But with the emergence of Solar Power and the benefits one can reap of it, are truly palatable. Solar energy can help Electrify our villages in an efficient way as the solar power is the last resource that is not owned yet, as nobody “taxes” the sun yet! Government has taken steps to tackle this important issue by setting up Rural Electrification Corporation Limited (REC) and various schemes such as Pradhan Mantri Gram Vidyut Yojna, inter alia. But the government and various NGO’s working for the cause need people’s support in view of people taking lead from examples of countries like Costa Rica which became the first country to get all its needs from renewable sources mostly from solar power or from people who have set up Solar power panels on their rooftop providing additional electricity to the grid and thus transferring that extra electricity to the unelectrified villages.
Hence, the cause of Rural electrification needs to be addressed immediately so that maximum can be done for these electricity deprived villages which are of course a part of our beautiful India which shall lead all over the world in the coming years ahead.
As quoted by Thomas Edison in 1931, “I’d put my money on the sun and solar energy. What a source of power! I hope we don’t have to wait until oil and coal run out before we tackle that.”
So give the cause a thought and start now to be a part of this noble deed as all these initiatives involves full community participation to ensure the success of the endeavors.
Electrify the Villages, Villages will Em”POWER” India. And the world shall say “Watt A Village”.

Developing shared solar programmes could boost the US rooftop market and represent as much as 49% of distributed PV sector in 2020, according to a new report by the US Energy Department’s National Renewable Energy Laboratory (NREL).

The report claims that allocating electricity from jointly owned arrays to be sold to the multiple owners would expand the pool of people who can benefit from solar.

Small business with insufficient roof space, and – crucially – those living in apartment blocks would stand to benefit.

Expanding this segment could lead to the addition of 5.5-11GW of solar between now and 2020, representing an investment of US$8.2 to US$16.3 billion, the report said.

According to the NREL 49% of US households and 48% of business are unable to host a PV array.

“Historically, PV business models and regulatory environments have not been designed to expand access to a significant portion of potential PV system customers,” said David Feldman, NREL energy analyst and lead author of the report. “As a result, the economic, environmental, and social benefits of distributed PV have not been available to all consumers. Shared solar programmes open up the market to the other half of businesses and households.”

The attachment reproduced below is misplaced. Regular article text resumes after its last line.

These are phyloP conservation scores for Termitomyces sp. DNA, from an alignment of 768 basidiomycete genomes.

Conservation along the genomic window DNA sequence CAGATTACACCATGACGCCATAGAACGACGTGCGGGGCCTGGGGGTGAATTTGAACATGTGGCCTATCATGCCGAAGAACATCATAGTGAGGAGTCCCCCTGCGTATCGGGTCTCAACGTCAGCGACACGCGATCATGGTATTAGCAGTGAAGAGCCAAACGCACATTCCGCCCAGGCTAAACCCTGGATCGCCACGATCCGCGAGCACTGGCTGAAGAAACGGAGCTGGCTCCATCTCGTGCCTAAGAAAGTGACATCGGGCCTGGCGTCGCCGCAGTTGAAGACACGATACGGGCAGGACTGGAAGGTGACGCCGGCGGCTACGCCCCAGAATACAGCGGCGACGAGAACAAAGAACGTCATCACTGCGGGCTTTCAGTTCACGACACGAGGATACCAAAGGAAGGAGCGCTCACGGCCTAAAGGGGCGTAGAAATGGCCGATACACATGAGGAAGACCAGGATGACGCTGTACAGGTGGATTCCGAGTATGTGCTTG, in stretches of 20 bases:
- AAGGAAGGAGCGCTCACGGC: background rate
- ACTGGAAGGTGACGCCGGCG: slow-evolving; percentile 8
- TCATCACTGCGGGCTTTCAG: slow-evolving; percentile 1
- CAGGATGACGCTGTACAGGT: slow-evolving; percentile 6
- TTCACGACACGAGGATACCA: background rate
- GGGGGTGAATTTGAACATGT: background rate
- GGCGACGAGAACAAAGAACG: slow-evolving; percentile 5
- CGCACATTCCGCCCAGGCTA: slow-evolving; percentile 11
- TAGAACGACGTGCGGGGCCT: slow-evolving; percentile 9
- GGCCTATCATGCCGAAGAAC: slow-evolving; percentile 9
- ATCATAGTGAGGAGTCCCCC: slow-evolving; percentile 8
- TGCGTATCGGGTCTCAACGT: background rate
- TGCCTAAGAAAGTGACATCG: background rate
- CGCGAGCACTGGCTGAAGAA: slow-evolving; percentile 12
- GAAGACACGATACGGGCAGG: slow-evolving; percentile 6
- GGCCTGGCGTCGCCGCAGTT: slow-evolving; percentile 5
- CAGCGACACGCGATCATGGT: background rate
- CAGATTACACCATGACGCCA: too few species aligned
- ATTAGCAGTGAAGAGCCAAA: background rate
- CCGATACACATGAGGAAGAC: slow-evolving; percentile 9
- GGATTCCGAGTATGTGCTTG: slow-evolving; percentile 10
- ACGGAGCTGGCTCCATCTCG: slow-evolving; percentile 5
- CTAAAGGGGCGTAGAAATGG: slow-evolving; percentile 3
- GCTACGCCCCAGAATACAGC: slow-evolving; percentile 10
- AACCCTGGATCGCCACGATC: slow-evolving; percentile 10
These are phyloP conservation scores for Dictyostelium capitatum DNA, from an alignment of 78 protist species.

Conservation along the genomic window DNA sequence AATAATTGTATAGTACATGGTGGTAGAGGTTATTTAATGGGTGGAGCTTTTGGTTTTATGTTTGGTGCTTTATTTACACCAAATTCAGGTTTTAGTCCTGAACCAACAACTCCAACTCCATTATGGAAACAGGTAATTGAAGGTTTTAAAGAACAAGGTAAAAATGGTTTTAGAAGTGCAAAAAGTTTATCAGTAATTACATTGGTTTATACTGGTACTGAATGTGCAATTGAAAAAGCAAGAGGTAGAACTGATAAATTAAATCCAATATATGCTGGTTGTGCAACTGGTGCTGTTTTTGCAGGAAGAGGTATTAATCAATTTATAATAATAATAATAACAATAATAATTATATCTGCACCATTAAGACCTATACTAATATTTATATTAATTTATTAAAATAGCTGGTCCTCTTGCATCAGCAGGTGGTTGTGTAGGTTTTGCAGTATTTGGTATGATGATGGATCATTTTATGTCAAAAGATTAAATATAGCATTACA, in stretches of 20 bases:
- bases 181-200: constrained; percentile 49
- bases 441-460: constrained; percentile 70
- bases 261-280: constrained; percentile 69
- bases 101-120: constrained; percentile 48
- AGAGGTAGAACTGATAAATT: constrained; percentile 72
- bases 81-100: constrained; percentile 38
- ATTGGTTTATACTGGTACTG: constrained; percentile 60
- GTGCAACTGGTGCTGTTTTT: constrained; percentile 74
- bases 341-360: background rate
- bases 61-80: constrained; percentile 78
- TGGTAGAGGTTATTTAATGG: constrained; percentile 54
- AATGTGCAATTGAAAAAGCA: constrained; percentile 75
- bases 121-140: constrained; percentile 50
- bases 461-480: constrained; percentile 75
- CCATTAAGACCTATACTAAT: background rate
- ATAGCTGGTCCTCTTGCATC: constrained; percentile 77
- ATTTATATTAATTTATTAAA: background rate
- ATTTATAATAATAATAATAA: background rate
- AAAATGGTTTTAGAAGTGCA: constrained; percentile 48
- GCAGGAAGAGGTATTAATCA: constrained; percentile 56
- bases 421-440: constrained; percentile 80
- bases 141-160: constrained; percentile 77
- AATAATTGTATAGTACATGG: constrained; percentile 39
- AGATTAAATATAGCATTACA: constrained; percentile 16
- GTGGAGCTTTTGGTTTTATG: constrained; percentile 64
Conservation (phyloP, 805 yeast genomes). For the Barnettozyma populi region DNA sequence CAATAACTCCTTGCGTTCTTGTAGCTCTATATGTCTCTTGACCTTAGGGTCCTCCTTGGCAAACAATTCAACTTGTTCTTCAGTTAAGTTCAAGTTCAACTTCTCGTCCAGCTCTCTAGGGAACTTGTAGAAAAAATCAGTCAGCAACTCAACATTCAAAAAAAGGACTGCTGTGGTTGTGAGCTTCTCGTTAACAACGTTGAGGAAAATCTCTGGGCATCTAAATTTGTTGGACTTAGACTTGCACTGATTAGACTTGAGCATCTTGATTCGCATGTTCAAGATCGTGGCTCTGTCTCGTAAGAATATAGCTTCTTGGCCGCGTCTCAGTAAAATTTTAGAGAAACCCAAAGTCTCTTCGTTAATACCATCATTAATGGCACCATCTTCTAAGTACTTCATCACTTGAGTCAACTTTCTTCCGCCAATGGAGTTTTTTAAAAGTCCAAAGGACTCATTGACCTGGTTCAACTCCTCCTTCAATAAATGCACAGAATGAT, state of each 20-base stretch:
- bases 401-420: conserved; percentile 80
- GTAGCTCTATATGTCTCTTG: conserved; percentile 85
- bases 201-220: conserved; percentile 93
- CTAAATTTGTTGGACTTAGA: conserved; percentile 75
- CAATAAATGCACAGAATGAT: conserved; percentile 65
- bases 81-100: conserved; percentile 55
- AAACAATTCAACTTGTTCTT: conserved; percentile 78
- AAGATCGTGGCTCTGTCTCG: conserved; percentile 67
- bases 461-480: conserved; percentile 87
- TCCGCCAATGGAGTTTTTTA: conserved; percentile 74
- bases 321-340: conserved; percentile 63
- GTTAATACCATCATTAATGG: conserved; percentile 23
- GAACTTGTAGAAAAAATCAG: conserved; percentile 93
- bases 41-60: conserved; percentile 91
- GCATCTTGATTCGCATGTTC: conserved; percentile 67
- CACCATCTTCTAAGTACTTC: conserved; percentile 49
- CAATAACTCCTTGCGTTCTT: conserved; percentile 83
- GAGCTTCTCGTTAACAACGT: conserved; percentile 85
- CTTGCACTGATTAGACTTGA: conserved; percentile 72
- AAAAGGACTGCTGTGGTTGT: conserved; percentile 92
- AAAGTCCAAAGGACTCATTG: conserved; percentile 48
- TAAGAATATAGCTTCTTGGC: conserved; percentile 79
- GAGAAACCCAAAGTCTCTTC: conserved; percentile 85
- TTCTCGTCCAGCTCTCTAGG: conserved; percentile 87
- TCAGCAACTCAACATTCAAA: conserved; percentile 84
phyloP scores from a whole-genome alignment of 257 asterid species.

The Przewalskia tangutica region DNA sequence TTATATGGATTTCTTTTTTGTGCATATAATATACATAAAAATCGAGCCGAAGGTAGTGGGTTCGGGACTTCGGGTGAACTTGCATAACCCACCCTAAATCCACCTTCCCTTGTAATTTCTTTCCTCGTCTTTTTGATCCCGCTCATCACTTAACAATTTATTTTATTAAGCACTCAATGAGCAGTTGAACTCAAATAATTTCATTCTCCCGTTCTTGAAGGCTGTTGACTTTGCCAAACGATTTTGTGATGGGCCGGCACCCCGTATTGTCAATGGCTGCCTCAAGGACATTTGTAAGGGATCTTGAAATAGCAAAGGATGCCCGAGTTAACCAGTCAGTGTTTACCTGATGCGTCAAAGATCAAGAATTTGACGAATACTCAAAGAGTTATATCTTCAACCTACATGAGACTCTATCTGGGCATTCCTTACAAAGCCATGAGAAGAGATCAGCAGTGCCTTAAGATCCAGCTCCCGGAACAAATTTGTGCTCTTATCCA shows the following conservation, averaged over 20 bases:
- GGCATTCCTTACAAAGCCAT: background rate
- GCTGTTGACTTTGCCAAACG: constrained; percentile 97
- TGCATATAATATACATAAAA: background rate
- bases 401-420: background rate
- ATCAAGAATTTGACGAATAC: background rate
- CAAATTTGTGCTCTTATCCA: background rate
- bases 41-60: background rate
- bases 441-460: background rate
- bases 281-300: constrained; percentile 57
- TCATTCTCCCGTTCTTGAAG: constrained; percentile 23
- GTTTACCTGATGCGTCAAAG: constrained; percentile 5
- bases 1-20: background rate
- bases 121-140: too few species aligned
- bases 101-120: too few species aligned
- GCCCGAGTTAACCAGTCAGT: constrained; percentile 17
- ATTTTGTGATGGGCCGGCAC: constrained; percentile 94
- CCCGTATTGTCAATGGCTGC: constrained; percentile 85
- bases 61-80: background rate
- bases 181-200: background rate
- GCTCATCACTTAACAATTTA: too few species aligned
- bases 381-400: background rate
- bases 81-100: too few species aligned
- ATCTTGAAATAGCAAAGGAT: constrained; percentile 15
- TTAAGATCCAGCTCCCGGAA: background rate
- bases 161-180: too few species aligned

The report suggests that the schemes may not be treated as for-profit securities if they are marketed as a means to reduce bills, thereby avoiding SEC regulation, which the report said would impact on the way shared solar programmes operate.

The report said governments, utilities and the solar industry could aid the acceleration of the shared solar market through initiatives such as the introduction of local legislation to create transparency and standardisation for investors

The power and automation technology group ABB will partner with Pact Myanmar to bring electricity in the form of solar power to approximately 3,500 individuals from villages in rural areas of Mandalay, Central Myanmar. With an estimated population of 51 million, Myanmar is a newly emerging country that has a per capita GDP of only around US$1,105, one of the lowest in East Asia and the Pacific. At present, over 75 percent of inhabitants have no access to electricity of any form and rural communities account for two thirds of the total population. The project was announced as the first round-the-world solar flight, Solar Impulse 2 (Si2), made its landing in Mandalay, Myanmar. ABB is the technology partner of this pioneering airplane, which can fly both day and night powered only by solar energy. The project involves establishing solar battery charging stations to be run by women’s groups in remote villages in the Tada Oo township. Power from the stations will be sold back to communities, thus bringing economic self-sufficiency and entrepreneurship to the townships. Financial support will also be provided for villages to purchase photovoltaic equipment at the community level. Read more from Asian Scientist Magazine at: